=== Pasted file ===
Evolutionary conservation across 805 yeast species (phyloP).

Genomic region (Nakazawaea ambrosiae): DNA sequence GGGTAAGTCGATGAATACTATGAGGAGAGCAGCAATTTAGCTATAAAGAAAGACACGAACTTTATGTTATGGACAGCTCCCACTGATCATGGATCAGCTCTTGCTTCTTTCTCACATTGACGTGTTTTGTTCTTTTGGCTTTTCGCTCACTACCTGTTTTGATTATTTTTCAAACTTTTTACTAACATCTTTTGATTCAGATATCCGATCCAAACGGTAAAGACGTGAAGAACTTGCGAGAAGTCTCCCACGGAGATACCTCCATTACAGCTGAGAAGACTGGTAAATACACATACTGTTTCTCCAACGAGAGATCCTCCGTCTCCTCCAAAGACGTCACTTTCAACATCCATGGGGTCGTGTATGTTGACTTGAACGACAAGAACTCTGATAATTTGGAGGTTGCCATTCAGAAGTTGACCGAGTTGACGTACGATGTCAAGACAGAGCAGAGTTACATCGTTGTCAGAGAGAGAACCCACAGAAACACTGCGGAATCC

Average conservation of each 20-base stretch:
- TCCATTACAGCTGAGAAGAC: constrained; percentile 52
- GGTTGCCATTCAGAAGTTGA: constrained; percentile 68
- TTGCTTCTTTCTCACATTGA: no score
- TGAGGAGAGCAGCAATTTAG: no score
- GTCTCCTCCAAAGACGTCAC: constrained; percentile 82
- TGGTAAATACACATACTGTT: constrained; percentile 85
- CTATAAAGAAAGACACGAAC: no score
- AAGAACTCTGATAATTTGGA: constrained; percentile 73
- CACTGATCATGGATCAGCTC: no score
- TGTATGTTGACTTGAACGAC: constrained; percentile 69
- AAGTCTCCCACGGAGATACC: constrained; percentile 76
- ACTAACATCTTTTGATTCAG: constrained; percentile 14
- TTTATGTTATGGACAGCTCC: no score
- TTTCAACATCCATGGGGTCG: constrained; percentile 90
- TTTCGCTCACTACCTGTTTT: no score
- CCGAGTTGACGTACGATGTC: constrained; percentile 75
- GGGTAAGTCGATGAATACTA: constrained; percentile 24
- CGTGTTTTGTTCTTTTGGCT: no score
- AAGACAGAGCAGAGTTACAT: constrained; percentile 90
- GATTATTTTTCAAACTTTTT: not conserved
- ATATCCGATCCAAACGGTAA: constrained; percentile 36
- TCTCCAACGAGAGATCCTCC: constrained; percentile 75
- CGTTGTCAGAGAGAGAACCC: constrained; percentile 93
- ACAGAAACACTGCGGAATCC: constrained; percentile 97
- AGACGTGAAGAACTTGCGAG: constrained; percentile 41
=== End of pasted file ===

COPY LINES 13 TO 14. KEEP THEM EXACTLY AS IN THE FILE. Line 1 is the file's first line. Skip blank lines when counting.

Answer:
- TGTATGTTGACTTGAACGAC: constrained; percentile 69
- AAGTCTCCCACGGAGATACC: constrained; percentile 76